Yet didn`t Chardin borrow the idea of using a monkey as the subject of his painting to mock someone from 17th Century Dutch and Flemish Culture? Could that not also be seen as imitation? I believe that Chardin did this on purpose to show that even a great artist, such as himself, could fall victim to being a “monkey”. Chardin finished his apprenticeship and became a master painter in 1724. The Monkey Painter has been dated back to the early 1720s, which implies that it was one of Chardin`s first paintings. At the time, Chardin was an unknown painter trying to make a name for himself. He may have painted The Monkey Painter to gain the attention of elite art collectors by using an art form from the last century and criticizing many artists, including himself. It shows both his artistic knowledge and that even a master artist can be a “monkey”. It may also be a reference to his membership in The Royal Academy of Paintings and Sculptors, who were enforcing the standards that turned young artists into “monkeys”. Chardin, who would become a high-ranking member of The Royal Academy, maybe showing that he is complicit in enforcing the harsh standards and is warning others not to follow in his example.
All of that being said, how does this interpretation differ from the interpretation of Chardin`s other works? As stated above, Chardin became famous for painting people performing everyday tasks. Chardin’s paintings do not tell an overarching story, instead of showing one scene of a person performing an everyday task, such as a boy playing with a top, a man setting up a house of cards, or a philosopher reading, all tasks that can be repeated. The metaphorical and philosophical implications of these scenes are that people can learn through the repetition of play and artwork. Play, such as playing with a top or building a house of cards, and artistry, such as painting, open people’s minds to new concepts and ideas. Through repetition, these new concepts and ideas are built upon and expanded, eventually forming new skills, otherwise known as learning. Take Chardin’s painting Boy with a Top, which depicts a boy standing at a desk and playing with the top, as an example. As the boy watches the topspin, he is noticing new things about the top: how it spins, how after a while it starts to falter, and how it eventually falls over. After the top falls over, the boy presumably picks up the top and starts to spin it again. Each time the boy spins the top, he learns new things about it eventually leading him to the optimal way to spin the top, thus both enjoying and learning from the activity. Another way that Chardin emphasizes the connection of playing and learning through his paintings is the way he paints them. His paintings depicting the play, Boy with a Top, and his paintings depicting learning, such as A Philosopher Giving a Lecture, are painted in very similar ways. The lighting and vibrant colors used are identical. The facial expressions of each person in the paintings, which are also similar, show that they are both completely immersed in their respective craft. By contrast, The Monkey Painter differs from these paintings in several ways. Though it is still a painting depicting action and uses many of the same lighting and coloring techniques, the monkey is looking away from the canvas, towards the viewer. This shows that the monkey cannot be fully immersed in the art and therefore is not learning from it. Also, as Chardin stated, the monkey is a mimic; it only copies what it sees and does not retain the greater meaning behind it. I believe that Chardin is using this painting as a metaphorical and philosophical antithesis to his other paintings, showing that if one is not fully immersed in the play, or the art, that they take part in, they cannot possibly learn from it.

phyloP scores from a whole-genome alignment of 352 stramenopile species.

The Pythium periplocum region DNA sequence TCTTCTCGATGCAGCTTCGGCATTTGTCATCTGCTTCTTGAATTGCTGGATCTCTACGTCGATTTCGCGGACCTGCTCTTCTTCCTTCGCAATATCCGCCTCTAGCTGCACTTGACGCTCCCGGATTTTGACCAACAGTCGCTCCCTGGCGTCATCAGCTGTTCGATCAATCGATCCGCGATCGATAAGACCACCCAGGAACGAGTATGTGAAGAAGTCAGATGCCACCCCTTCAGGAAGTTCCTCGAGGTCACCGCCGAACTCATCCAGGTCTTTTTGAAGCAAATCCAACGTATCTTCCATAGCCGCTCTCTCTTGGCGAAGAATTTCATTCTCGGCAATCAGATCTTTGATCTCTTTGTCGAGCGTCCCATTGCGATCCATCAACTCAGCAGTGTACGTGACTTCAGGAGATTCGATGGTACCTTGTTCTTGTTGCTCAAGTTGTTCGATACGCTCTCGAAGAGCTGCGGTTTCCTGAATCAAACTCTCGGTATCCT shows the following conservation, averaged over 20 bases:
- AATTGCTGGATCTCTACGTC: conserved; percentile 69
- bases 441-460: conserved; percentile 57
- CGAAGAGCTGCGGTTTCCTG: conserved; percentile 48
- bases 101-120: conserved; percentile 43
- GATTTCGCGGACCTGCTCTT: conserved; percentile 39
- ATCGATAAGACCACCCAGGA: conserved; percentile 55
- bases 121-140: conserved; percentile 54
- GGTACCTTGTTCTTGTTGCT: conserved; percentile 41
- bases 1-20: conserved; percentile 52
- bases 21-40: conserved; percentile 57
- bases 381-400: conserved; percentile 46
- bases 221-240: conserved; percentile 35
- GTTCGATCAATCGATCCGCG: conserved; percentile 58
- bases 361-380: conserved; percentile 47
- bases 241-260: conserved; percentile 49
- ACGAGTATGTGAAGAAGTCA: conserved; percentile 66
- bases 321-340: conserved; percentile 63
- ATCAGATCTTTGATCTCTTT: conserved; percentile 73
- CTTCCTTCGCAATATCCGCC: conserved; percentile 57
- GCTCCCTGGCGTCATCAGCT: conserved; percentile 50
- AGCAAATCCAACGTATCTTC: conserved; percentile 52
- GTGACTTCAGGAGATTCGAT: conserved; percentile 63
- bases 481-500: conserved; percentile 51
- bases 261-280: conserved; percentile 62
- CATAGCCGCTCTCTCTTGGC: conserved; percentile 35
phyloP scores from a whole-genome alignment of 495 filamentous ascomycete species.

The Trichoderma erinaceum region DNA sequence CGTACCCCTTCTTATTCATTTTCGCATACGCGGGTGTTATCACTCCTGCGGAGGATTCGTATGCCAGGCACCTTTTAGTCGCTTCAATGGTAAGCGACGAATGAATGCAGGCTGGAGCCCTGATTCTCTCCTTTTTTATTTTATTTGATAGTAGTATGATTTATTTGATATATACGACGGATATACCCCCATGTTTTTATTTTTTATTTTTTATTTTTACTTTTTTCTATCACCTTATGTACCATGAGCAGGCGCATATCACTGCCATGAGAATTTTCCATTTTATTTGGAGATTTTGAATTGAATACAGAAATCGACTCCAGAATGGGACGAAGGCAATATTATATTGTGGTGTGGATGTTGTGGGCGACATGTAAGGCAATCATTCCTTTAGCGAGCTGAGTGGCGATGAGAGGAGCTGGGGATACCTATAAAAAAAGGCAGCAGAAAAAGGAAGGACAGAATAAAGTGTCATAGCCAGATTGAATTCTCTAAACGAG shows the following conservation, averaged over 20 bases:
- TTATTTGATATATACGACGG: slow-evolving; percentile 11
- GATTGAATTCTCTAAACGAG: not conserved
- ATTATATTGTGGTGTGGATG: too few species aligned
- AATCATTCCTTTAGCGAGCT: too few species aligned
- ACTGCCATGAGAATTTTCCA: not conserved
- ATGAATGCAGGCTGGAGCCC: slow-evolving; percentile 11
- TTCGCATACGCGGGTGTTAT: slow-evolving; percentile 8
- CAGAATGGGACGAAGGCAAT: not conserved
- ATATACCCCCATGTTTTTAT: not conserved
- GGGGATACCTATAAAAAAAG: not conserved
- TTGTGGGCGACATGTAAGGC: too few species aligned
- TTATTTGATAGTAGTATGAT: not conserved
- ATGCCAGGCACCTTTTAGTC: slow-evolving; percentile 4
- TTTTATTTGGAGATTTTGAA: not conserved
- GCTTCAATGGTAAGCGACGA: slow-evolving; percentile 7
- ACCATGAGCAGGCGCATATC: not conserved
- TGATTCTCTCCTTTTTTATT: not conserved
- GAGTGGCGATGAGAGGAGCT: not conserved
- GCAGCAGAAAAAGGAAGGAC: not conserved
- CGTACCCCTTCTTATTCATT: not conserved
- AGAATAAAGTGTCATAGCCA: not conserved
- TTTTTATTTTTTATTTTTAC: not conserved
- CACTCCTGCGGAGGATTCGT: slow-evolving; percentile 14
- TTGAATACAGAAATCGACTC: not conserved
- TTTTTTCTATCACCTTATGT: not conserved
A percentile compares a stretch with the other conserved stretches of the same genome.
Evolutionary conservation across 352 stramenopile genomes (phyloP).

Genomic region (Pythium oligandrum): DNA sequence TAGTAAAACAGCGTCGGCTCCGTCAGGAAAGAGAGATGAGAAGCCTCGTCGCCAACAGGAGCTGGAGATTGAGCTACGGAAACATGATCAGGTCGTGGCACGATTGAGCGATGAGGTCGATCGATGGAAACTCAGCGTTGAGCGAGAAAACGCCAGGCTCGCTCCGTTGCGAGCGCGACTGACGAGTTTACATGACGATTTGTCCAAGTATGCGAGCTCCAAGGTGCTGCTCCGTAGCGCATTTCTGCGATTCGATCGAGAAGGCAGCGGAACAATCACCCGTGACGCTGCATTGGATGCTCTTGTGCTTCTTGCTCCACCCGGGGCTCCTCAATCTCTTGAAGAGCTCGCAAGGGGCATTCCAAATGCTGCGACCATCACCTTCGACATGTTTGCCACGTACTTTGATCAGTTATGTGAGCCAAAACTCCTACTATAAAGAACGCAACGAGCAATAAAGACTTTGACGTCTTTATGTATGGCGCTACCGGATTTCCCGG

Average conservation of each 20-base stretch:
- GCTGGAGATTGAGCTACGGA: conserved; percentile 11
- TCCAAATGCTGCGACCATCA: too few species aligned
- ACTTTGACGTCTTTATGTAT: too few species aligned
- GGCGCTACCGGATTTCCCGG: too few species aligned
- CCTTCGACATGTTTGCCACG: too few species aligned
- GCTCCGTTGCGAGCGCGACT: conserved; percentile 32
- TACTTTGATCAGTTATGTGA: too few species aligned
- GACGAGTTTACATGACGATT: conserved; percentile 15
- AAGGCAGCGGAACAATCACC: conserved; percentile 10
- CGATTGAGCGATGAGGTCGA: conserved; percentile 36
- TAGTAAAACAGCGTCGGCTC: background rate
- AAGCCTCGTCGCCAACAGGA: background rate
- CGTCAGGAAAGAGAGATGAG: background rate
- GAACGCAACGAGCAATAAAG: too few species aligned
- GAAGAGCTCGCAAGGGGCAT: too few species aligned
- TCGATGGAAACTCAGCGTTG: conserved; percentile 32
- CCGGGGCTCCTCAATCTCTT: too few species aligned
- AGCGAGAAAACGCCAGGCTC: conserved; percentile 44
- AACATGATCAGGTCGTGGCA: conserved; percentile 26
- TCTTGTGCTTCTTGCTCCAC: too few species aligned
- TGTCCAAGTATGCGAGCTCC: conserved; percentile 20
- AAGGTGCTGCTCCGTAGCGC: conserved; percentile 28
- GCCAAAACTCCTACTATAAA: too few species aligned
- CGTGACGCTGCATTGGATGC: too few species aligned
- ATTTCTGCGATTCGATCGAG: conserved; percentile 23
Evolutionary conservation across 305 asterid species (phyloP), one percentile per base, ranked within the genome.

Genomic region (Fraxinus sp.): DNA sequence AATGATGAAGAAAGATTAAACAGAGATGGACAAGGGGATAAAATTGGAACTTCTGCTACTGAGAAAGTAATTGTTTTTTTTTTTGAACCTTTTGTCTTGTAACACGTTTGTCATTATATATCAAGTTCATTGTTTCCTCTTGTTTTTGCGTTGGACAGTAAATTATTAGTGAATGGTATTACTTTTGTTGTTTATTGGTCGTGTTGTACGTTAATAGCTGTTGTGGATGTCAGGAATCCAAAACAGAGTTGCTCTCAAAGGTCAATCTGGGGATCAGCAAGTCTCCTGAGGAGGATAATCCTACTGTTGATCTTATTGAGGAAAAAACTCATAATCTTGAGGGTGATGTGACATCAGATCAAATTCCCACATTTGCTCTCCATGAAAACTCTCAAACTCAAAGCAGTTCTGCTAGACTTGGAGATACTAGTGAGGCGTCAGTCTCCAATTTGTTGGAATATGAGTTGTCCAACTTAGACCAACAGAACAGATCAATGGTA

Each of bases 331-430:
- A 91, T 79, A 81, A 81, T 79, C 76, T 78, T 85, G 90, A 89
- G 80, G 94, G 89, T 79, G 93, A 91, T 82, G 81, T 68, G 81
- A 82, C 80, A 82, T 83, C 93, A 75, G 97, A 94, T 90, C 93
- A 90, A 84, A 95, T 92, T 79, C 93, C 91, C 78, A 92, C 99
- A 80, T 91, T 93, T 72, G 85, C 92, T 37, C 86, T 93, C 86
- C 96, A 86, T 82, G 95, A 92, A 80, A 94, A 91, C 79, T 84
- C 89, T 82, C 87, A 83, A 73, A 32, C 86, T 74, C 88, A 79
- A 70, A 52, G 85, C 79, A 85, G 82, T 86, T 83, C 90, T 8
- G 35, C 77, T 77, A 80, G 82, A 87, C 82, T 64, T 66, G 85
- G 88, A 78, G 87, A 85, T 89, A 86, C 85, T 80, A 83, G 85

In conclusion, Chardin’s The Monkey Painter is a criticism of painters that imitate other painters, calling them “monkeys”, which is a reference to 17th century Dutch and Flemish art. By calling these artists “monkeys”, Chardin is implying that they have no real talent and only get rich off of painting what they see. The painting may also be a criticism of The Royal Academy of Paintings and Sculptors, saying that the strict education standards that they imposed on the painters are inhibiting their creativity and turning them into “monkeys”. Chardin could also be acknowledging his own faults in this matter by burrowing the concept of the monkey from 17th century Dutch and Flemish art and considering his own membership to The Royal Academy. By changing one major aspect of his signature style, Chardin changed the interpretation of this painting from the appreciation of play as it relates to learning to criticism of artists and a warning for the future of art in France. Chardin also changes the metaphorical and philosophical meaning of the painting from learning through play to mindless copying with no retention.